How to Make an Effective To-Do List that Makes You Feel Less Anxious

By Jimmy Warden

The problem about to-do lists

All of us have made to-do lists at some point. But let me ask you something.

How did that list make you feel?

Kind of an arbitrary question to ask at first thought, but think about it.

Did it make you feel overwhelmed? Anxious?

If so, you’re approaching it with a typical framework.

I’m here to tell you there’s a 3-part framework to use to minimize the anxiety that comes with making your task list.

The framework

The first two parts of the framework come from holistic health practitioner Paul Chek. The third part is my addition to it. It has worked wonders for both my productivity and emotional well-being, and it’s one I’ve used for the past several weeks.

Part 1: Write your list of tasks

Part 1 is no surprise. It’s what we all do to make to-do lists.

Write down everything you want to accomplish that day. Don’t overthink it; write it all down.

Part 2: Categorize your list

Part 2 is how things get different.

After you make your list, you’ll categorize your tasks into 3 categories.

Must do, should do, and would like to do. These categories prioritize what’s most important for that day.

A screenshot of my tasks for today

Part 3: Organize the tasks into your schedule based on level of priority

Now, it’s time to fit the tasks into your schedule.

Based on this framework, you’ll start with the must-dos because they are highest priority. Then, you’ll work your way down the list throughout the day. Of course, place items based on when you think you’ll be able to get them done.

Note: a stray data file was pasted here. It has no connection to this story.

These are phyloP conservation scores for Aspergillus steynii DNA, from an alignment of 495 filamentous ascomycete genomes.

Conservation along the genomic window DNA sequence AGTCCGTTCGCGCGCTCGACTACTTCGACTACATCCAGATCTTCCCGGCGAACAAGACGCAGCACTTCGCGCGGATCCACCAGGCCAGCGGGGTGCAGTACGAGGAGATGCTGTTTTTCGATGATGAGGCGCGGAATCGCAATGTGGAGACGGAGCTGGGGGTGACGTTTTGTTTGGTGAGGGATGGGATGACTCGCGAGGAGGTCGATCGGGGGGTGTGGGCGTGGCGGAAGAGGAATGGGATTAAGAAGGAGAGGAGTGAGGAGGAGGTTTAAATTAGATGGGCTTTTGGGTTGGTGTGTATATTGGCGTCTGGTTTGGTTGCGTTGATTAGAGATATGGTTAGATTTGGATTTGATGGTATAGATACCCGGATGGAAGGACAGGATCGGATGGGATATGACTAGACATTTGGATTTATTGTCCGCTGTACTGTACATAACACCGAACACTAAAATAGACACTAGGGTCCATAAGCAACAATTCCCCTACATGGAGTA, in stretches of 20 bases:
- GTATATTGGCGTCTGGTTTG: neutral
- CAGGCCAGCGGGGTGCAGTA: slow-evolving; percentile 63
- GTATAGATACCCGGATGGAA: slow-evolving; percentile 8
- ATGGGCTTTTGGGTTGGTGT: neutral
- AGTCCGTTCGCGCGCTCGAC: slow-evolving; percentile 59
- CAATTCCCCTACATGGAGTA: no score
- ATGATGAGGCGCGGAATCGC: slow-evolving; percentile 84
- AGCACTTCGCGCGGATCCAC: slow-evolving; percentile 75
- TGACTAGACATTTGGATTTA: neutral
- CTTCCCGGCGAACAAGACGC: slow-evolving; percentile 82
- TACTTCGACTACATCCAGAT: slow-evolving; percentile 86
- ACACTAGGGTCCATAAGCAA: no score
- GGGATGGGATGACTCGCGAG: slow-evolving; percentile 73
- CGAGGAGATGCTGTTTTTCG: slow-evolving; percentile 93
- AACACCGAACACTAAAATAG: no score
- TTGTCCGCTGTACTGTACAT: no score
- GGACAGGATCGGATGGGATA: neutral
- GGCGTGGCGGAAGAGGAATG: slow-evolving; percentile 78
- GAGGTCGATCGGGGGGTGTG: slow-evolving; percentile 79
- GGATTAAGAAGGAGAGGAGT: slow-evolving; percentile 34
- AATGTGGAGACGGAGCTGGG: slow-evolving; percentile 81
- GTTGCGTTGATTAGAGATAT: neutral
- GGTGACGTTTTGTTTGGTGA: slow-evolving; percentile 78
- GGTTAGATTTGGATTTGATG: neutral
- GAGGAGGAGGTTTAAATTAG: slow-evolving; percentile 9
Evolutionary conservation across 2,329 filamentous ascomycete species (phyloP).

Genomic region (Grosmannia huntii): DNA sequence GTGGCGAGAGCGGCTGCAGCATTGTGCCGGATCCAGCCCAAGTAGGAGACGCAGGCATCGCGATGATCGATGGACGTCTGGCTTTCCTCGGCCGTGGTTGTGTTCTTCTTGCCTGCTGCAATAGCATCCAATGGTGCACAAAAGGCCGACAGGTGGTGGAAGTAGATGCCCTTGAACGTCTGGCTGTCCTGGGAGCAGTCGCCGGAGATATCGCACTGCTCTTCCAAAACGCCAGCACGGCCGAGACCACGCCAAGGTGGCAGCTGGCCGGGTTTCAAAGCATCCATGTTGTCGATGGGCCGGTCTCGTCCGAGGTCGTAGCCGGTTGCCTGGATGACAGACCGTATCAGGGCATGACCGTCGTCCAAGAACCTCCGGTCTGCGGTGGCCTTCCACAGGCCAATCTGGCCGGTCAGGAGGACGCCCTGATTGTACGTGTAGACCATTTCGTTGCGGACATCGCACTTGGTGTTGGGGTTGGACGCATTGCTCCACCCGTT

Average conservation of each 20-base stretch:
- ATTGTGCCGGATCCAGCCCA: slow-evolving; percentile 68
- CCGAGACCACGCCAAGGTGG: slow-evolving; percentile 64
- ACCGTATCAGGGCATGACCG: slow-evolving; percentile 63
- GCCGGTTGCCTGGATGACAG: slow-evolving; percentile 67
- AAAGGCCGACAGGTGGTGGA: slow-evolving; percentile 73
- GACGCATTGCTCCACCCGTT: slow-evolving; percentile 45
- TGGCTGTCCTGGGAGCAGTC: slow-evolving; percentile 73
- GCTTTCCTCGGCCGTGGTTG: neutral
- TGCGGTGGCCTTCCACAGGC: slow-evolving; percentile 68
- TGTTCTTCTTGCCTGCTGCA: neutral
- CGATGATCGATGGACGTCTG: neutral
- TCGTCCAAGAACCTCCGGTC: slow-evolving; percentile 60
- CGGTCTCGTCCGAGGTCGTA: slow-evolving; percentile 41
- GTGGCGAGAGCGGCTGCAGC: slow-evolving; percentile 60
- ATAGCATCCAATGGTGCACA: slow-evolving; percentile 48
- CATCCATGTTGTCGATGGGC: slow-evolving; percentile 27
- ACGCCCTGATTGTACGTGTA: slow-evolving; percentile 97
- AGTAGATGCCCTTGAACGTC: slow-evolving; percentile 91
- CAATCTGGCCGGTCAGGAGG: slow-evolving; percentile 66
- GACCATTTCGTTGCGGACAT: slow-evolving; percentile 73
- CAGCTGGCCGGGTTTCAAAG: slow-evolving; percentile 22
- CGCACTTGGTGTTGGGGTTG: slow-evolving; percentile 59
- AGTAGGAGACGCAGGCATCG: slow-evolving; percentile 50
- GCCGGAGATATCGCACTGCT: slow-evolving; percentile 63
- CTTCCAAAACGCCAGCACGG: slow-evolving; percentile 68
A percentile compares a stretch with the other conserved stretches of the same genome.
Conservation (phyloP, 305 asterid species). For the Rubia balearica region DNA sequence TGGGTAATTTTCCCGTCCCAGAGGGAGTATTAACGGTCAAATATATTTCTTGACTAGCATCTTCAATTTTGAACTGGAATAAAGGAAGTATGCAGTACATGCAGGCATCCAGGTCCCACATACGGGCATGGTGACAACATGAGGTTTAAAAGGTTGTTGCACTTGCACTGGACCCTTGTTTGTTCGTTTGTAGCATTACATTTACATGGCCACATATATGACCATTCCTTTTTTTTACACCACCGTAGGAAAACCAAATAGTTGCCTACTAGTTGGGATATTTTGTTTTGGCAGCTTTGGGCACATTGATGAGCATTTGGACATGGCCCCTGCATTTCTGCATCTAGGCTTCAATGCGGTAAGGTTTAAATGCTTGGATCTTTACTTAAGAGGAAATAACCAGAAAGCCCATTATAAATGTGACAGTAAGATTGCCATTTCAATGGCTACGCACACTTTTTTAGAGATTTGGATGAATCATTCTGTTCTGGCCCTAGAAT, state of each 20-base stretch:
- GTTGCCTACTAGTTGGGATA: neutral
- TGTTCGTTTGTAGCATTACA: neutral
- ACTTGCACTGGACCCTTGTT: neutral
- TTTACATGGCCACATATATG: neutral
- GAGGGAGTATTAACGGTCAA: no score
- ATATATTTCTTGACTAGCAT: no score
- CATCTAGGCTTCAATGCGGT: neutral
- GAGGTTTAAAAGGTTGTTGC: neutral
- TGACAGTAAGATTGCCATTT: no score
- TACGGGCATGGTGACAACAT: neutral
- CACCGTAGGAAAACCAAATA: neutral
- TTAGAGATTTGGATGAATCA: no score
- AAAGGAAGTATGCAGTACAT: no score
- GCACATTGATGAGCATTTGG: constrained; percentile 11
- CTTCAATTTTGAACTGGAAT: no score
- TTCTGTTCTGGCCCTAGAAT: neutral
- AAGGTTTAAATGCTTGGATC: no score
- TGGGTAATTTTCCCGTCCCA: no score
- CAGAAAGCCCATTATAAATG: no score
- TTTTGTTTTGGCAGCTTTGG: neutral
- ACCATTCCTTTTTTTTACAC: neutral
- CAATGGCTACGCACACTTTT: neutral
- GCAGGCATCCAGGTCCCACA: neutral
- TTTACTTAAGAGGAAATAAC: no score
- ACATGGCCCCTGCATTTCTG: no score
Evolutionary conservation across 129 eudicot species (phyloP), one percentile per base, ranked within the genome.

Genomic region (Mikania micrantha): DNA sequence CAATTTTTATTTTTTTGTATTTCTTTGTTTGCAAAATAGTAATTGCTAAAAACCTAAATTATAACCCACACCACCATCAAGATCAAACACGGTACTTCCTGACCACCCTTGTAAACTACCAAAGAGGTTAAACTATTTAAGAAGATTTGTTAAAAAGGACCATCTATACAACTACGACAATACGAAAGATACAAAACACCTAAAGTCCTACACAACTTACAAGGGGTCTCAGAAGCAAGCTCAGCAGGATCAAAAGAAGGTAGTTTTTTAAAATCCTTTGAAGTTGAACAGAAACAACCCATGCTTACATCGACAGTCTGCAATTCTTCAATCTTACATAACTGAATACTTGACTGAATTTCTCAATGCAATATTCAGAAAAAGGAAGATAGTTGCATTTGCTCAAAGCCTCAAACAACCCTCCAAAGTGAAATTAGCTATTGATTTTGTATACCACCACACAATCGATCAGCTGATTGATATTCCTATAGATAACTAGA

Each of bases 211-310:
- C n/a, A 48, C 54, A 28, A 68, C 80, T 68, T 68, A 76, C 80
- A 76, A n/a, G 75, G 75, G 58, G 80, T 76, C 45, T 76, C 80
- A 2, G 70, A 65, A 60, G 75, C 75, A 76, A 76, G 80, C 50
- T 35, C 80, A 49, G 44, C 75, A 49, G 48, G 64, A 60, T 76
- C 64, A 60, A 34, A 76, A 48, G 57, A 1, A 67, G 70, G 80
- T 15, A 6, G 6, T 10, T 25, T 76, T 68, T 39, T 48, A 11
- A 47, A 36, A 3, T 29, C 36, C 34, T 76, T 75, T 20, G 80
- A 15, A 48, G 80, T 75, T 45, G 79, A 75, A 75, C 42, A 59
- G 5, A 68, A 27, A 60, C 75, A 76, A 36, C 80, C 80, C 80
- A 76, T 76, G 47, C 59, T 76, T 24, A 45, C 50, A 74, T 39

A screenshot of my schedule for today

How will this decrease anxiety and overwhelm?

People get overwhelmed with to-do lists because they don’t know what to do first. They think everything on their list is a priority just because it’s on the list.

Categorizing them into must-dos, should-dos, and would like to-dos decreases anxiety and overwhelm because attention is focused on the must-dos. The must-dos keep us up at night, thinking about what we should have done with our time.

Putting it into action

I recommend having 3 must-dos on your list each day. Research has shown the brain can only handle 3 goals at a time. Anything more than that and the brain gets overwhelmed.

As for should-dos and would like to-dos, it varies on the day. Weekends give you more wiggle room because you don’t have to go to work (most of the time). So keep that in mind, and most importantly, be realistic with your time.

The last recommendation is about acceptance. Accept and appreciate when you complete your must-dos. Those are the tasks you must do! It’s an amazing accomplishment when you complete them, so be proud of yourself when you do.

Also, accept that it’s okay if you don’t get to your should-dos or would like to-dos. Those are like desserts, and the must-dos are the main course.

So get out a pen and paper or a journal!

Make your list today!

Leave a Reply